Abortions hit record high during pandemic

Abortions hit record high during pandemic
Allowing women to take pills at home to end pregnancies ‘revolutionary’

Women in England and Wales had a record number of abortions last year, figures show, as the pandemic reportedly restricted access to contraceptive services.

At the same time, a change in rules that allowed women to take pills at home to end their pregnancies “revolutionised abortion care”.

Some 210,860 abortions were recorded, the highest since records began, data from the Department of Health and Social Care show. The year before, 2019, there 209,519 abortions.

The vast majority last year – 209,917 – were to residents of England and Wales, and about half of the rest were to women in Northern Ireland and Ireland.

The figure means an abortion rate of 18.2 per 1,000 resident women aged 15 to 44 – the highest rate recorded, exceeding the previous peak in 2019 of 18.

There was a large rise in the percentage of women having abortions by taking pills – as opposed to surgical methods – accounting for 88 per cent of abortions from April to December, compared with 77 per cent before the first lockdown.

At the end of March, as the pandemic took hold, health secretary Matt Hancock and the Welsh government approved the use of the two necessary pills for early medical abortion at home without the need to first attend a hospital or clinic.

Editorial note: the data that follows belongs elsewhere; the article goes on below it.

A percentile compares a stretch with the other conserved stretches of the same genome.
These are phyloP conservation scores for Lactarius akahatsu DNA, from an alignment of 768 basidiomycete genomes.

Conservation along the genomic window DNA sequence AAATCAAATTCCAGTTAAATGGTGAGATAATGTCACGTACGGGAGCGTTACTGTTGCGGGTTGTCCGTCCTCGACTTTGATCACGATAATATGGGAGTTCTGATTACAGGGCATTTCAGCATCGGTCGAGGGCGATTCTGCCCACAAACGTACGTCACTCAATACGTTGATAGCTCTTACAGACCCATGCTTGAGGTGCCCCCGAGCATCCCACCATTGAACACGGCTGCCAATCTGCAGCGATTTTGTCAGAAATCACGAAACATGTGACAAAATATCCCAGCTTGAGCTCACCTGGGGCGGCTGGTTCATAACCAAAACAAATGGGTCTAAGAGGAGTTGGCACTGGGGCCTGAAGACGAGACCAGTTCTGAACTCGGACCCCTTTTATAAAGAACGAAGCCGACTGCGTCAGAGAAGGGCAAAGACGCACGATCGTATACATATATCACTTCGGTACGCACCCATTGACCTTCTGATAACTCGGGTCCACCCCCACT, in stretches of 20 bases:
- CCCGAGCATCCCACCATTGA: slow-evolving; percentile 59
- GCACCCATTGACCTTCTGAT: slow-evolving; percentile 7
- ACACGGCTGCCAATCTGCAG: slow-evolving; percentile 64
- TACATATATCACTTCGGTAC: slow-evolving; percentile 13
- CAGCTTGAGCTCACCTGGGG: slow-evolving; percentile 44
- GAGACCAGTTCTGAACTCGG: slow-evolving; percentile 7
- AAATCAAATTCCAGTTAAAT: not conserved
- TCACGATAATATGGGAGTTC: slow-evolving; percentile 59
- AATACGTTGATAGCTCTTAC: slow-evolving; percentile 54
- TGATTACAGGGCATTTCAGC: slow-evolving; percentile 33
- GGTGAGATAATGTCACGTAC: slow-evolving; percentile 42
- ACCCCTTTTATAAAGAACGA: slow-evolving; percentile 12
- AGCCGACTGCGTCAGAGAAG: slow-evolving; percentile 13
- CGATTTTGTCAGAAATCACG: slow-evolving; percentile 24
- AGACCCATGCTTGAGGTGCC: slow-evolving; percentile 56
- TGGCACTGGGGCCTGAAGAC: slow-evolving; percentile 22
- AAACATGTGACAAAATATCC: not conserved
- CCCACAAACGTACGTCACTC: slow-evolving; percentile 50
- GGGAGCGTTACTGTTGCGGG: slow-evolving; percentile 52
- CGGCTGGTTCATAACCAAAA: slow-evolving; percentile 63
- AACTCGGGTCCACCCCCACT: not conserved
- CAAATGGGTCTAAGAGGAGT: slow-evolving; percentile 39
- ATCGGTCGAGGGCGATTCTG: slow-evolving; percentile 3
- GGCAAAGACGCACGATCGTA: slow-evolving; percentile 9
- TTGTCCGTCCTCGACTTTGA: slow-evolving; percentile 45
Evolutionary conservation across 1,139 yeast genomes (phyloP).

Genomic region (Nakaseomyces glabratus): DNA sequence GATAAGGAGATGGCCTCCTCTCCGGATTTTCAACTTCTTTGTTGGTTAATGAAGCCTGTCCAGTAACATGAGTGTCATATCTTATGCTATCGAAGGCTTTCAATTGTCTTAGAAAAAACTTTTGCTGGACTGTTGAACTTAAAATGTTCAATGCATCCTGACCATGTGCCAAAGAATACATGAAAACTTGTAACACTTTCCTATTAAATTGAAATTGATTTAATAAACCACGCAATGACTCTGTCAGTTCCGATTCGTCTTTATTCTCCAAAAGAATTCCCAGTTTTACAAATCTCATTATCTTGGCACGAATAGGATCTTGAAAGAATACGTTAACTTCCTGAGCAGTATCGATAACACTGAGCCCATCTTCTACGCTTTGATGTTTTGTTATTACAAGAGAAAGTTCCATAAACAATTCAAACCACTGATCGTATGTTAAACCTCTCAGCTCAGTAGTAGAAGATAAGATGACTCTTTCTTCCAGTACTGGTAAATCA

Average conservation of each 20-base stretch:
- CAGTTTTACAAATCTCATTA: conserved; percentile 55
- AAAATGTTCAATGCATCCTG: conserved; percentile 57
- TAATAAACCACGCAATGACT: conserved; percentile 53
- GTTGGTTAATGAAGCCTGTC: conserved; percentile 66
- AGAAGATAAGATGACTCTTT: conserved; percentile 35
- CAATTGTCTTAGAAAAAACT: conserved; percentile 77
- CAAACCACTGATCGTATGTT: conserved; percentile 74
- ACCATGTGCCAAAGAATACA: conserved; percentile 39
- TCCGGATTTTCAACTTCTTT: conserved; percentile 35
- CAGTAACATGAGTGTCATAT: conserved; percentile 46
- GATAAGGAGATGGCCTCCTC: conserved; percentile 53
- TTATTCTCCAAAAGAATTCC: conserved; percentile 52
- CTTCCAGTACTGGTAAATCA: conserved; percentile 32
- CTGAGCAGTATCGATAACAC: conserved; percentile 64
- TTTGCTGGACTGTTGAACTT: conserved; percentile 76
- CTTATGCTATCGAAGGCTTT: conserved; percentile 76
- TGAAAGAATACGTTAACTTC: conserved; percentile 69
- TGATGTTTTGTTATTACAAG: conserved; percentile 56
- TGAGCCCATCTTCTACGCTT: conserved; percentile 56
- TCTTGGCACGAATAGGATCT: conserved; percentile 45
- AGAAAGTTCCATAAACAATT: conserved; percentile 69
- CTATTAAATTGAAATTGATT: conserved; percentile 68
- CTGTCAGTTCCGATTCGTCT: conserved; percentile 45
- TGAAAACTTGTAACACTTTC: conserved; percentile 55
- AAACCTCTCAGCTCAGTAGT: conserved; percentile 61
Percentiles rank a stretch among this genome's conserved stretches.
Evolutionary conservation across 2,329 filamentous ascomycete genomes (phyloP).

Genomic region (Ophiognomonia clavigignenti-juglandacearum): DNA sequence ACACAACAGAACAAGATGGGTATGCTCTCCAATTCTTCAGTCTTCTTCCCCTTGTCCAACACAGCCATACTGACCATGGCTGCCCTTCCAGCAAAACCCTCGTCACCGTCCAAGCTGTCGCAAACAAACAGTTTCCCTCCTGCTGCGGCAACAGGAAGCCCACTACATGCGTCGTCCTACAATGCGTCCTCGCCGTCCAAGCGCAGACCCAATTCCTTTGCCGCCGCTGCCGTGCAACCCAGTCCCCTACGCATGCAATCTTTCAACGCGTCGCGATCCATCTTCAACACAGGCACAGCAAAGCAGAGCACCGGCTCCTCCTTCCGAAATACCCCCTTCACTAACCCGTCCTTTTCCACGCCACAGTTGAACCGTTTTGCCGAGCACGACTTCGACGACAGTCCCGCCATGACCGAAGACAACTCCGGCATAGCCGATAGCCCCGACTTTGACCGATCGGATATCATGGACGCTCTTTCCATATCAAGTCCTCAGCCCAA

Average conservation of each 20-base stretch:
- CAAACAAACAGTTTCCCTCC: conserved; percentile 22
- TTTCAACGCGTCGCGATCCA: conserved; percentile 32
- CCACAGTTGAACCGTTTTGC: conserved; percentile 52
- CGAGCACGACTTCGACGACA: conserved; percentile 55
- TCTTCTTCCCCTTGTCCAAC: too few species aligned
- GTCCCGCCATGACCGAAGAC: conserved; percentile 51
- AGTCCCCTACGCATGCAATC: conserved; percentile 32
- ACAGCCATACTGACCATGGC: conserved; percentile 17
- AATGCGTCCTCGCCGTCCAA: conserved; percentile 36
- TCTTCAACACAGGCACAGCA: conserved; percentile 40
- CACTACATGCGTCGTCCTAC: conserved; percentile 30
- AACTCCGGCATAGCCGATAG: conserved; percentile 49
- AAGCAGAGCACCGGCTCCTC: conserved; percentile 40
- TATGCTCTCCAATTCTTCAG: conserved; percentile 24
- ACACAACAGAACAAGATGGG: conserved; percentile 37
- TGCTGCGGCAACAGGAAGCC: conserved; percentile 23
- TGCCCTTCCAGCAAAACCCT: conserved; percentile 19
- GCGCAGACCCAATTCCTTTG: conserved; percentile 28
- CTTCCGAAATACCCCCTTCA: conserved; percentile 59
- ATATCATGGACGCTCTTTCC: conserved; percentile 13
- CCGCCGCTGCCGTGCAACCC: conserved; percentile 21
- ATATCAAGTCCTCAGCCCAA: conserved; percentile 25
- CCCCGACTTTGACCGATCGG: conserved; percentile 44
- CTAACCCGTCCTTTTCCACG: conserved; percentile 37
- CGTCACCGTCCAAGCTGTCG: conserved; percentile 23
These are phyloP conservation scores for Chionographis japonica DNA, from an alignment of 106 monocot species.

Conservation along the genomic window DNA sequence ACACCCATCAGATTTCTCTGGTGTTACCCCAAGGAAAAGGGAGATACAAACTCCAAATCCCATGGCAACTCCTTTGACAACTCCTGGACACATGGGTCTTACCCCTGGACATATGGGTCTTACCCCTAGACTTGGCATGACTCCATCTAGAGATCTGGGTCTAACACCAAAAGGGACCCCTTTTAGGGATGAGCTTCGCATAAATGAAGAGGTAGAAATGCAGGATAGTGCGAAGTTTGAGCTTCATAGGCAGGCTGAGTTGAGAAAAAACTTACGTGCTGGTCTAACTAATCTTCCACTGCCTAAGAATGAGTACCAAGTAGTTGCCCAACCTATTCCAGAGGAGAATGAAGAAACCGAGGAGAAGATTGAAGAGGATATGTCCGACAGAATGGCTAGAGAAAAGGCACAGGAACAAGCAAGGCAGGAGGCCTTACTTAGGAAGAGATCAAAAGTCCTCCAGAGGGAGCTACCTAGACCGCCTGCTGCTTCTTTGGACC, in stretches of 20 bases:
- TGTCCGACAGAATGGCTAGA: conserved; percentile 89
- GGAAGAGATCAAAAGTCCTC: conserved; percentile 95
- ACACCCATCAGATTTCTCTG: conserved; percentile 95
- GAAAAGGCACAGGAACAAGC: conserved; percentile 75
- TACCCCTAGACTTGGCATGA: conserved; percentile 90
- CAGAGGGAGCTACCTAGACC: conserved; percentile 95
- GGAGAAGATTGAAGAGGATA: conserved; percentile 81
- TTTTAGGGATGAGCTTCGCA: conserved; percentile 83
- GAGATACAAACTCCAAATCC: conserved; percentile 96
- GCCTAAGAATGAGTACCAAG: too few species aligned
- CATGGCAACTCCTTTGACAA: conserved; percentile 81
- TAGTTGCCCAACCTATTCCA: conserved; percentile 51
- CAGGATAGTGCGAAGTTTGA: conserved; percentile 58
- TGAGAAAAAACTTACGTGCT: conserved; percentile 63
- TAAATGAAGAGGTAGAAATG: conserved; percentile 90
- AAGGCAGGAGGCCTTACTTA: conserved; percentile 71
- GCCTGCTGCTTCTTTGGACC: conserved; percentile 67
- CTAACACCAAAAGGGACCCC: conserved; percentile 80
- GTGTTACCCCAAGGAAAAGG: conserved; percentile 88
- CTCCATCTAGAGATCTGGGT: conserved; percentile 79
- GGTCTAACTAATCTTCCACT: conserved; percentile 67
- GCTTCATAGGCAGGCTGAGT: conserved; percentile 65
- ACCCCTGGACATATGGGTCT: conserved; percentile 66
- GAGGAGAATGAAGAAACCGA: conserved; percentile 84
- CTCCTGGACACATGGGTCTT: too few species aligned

This then became the most common method, accounting for 47 per cent of all abortions from April to December.

Jonathan Lord, UK medical chief for MSI Reproductive Choices – formerly Marie Stopes International – said: “These numbers come as no surprise. Access to contraceptive services, already challenging because of a sustained lack of investment, has become even more restricted during the pandemic, leaving many people facing unacceptable waits.

“This is even more stark for the most effective long-acting methods like the implant and coil.

“The anxiety and uncertainty caused by the pandemic has undoubtedly had an impact. The message we have heard loud and clear at our contraceptive clinics is that cut off from their support networks and anxious about how the crisis will affect them, the last thing many people want is to get pregnant.”

The abortion rate was highest for women aged 21, down from the age of 22 the year before.

Abortion rates for under-18s have fallen in a decade, from 16.5 to 6.9 per 1,000 between 2010 and 2020.

The decline since 2010 is particularly marked in girls under 16, where rates have dropped from 3.9 per 1,000 women to 1.2 per 1,000, figures show.

Numbers of women travelling to England and Wales for abortions dropped by 93 per cent between 2018 and last year, from 2,879 to 194.

This was put down to a mix of Ireland lifting its ban on abortion and Covid travel restrictions.

Dr Lord said the rise in people having abortions at home using pills was “testament to the positive changes brought about by the introduction of telemedicine”.

“Allowing people to opt for early medical abortion from the privacy and safety of their own homes has quite simply revolutionised abortion care and is so much kinder for patients.

“At a time when most NHS services were severely impacted by the pandemic, waiting times have reduced and people have been able to access abortion care earlier in their pregnancy.”


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